An 11-year-old permeated the headlines last Friday after he hacked into the government website and changed election results within 10 minutes.
This record-breaking hacking happened at this year's DEFCON, where the 11-year-old Emmett Brewster and many other children were offered the chance to hack into a mock-up of a Secretary of State website.
DEFCON is the world’s larger hacker conference held annually in Las Vegas, where hackers and cybersecurity experts try to break into all kinds of computer security systems, highlighting how easy it can be to manipulate software and hardware.
The conference children to its list of those invited for this year's conference specifically to try to hack websites in the DEFCON Voting Machine Hacking Village, a part of the hackathon that includes “13 imitation websites linked to voting in presidential battleground states,” according to PBS.
According to DEFCON spokespeople, Emmett was one of about 50 children between the ages of 8 and 16 who took part in a kid-specific workshop at this year’s hacker conference.
The kids were able to manipulate various things on the mock websites, including vote counts, candidate names, and party names.
A statement by the National Association of Secretaries of State, the organization for public election officials, read: "Our main concern with the approach taken by DEFCON is that it utilizes a pseudo-environment which in no way replicates state election systems, networks or physical security.
"Providing conference attendees with unlimited physical access to voting machines, most of which are no longer in use, does not replicate accurate physical and cyber protections established by state and local governments before and on Election Day.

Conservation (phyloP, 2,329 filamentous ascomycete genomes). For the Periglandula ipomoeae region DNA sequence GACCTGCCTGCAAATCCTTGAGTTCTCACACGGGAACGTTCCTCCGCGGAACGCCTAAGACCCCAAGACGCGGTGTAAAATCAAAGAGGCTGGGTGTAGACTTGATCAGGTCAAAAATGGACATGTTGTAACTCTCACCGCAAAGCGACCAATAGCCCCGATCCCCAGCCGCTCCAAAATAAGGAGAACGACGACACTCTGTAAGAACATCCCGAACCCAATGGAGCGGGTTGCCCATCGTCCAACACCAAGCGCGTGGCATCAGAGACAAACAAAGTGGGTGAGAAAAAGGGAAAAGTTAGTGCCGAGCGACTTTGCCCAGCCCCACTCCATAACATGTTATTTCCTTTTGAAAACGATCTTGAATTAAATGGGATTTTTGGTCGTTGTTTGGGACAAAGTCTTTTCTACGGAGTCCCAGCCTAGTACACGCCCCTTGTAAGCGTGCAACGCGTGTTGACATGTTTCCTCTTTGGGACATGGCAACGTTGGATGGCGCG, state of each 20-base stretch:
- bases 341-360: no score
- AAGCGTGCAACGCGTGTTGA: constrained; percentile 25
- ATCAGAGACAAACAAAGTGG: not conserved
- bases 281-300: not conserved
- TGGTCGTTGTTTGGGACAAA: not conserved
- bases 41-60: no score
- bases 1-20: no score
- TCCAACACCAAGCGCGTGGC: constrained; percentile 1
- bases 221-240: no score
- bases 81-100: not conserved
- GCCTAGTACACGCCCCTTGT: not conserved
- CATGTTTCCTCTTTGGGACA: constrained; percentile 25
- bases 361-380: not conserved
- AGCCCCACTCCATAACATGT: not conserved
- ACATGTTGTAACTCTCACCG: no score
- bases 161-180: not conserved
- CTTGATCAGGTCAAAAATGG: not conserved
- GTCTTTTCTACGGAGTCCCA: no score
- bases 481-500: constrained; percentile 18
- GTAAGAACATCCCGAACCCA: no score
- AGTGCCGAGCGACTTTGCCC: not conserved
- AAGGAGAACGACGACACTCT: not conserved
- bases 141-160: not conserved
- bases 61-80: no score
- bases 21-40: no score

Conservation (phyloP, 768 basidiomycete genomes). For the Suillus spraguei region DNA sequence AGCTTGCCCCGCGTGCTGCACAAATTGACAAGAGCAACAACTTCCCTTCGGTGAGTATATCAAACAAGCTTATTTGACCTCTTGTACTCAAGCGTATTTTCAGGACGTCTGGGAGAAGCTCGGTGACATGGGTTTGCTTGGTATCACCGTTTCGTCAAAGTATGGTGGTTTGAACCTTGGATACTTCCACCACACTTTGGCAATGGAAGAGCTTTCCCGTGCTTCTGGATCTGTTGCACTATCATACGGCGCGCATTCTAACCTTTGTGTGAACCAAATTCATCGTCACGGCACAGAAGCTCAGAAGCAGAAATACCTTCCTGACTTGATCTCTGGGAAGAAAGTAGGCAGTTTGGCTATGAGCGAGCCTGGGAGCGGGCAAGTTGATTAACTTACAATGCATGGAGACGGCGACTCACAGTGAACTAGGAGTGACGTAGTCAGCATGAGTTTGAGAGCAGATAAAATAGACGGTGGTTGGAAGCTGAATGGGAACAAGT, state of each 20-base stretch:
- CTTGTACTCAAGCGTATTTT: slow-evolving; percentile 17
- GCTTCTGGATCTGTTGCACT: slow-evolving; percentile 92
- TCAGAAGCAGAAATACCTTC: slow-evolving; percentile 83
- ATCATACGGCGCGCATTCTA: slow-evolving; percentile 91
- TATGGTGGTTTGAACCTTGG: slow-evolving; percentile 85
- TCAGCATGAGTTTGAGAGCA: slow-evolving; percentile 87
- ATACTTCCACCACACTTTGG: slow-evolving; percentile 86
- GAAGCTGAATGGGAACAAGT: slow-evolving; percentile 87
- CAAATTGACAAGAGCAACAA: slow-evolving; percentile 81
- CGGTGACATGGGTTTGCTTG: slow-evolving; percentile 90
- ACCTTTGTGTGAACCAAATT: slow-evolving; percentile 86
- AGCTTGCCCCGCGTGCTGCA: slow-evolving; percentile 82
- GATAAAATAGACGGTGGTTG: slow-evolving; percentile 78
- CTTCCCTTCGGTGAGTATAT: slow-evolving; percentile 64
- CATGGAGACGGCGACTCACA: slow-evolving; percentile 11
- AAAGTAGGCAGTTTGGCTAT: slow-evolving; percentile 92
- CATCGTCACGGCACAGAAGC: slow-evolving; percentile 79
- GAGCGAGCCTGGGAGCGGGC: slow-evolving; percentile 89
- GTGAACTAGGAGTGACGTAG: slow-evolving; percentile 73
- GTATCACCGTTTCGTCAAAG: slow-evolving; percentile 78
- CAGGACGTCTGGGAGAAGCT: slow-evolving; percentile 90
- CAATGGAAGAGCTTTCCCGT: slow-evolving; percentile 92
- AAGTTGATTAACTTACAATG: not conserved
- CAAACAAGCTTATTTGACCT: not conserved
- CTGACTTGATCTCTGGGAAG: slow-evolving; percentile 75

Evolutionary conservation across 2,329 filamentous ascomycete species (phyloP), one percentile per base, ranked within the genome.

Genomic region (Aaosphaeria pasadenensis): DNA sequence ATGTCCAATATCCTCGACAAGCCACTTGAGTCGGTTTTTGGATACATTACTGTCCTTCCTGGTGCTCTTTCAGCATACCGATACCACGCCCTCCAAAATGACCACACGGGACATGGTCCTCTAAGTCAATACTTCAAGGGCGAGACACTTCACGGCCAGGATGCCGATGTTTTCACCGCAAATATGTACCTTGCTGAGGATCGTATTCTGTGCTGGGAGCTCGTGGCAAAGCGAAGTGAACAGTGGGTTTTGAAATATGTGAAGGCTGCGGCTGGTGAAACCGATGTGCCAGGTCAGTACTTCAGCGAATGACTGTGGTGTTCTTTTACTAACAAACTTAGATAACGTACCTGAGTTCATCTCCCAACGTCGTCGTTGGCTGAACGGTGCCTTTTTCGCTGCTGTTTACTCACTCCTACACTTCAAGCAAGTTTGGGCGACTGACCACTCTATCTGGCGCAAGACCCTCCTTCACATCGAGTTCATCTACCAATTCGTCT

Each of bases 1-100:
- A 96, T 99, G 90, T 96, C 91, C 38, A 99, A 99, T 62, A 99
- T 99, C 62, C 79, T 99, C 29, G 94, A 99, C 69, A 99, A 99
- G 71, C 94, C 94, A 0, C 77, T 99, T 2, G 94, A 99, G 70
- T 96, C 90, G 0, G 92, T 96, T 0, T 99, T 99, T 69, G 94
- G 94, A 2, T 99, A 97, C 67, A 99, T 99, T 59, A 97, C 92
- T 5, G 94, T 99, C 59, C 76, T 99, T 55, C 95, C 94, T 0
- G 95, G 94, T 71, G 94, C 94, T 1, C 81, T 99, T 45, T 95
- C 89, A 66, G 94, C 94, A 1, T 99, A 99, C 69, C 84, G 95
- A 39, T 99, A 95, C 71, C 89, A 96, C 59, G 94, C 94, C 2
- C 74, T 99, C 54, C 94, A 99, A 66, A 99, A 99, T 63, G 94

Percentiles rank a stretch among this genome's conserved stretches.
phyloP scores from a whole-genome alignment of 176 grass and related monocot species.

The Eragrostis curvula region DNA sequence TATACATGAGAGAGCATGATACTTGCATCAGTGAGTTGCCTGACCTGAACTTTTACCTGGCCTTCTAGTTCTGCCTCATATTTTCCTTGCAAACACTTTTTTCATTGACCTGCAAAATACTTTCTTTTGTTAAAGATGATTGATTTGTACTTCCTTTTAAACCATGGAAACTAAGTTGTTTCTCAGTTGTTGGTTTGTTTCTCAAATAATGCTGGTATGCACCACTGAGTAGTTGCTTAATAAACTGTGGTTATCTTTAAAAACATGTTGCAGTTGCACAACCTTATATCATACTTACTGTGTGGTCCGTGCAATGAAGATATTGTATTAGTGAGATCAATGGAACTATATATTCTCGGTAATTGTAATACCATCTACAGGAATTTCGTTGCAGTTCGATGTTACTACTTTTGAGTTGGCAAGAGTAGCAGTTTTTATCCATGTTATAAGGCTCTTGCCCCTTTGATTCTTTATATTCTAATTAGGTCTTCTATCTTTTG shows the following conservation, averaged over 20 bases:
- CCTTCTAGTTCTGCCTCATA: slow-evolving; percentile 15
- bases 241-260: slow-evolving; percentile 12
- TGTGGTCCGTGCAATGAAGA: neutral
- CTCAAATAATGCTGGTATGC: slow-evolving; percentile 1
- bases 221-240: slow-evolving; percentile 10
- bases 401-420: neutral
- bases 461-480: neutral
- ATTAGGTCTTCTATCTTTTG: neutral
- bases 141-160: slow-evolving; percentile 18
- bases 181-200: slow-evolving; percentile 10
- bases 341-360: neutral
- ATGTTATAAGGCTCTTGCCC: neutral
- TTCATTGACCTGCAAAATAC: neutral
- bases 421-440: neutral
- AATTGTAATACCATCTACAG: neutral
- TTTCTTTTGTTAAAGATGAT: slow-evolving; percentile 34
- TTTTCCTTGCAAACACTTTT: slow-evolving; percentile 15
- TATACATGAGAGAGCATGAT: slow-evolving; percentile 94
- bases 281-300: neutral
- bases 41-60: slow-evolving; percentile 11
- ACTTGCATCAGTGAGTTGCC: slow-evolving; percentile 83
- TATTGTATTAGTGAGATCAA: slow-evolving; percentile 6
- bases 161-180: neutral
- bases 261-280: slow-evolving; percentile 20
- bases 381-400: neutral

"We are also concerned that creating “mock” election office networks and voter registration databases for participants to defend and/or hack is also unrealistic."
Others have criticized DEFCON’s Voting Village, where attendees attempt to crack voting machines, for providing an unrealistic display of voting circumstance, including Election Systems and Software (ES & S), one of the major providers of election equipment. It was quick to reassure customers the machines wouldn’t actually be as physically accessible on election day as they were at DEFCON.
In response to ES & S, DEFCON officials released a statement criticizing them for avoiding the issue: "ES&S’s unclear comments and threats towards the Voting Village seem to be designed to create questions and cast doubt in the minds of researchers and election officials, discouraging them from pursuing these vital lines of inquiry. At a time when there is significant concern about the integrity of our election system, the public needs now more than ever to know that election equipment has been rigorously evaluated and that vulnerabilities are not just being swept under the rug.
"If nothing else, I look forward to seeing the kids to echo the achievement of DEFCONs past by rickrolling mock election websites."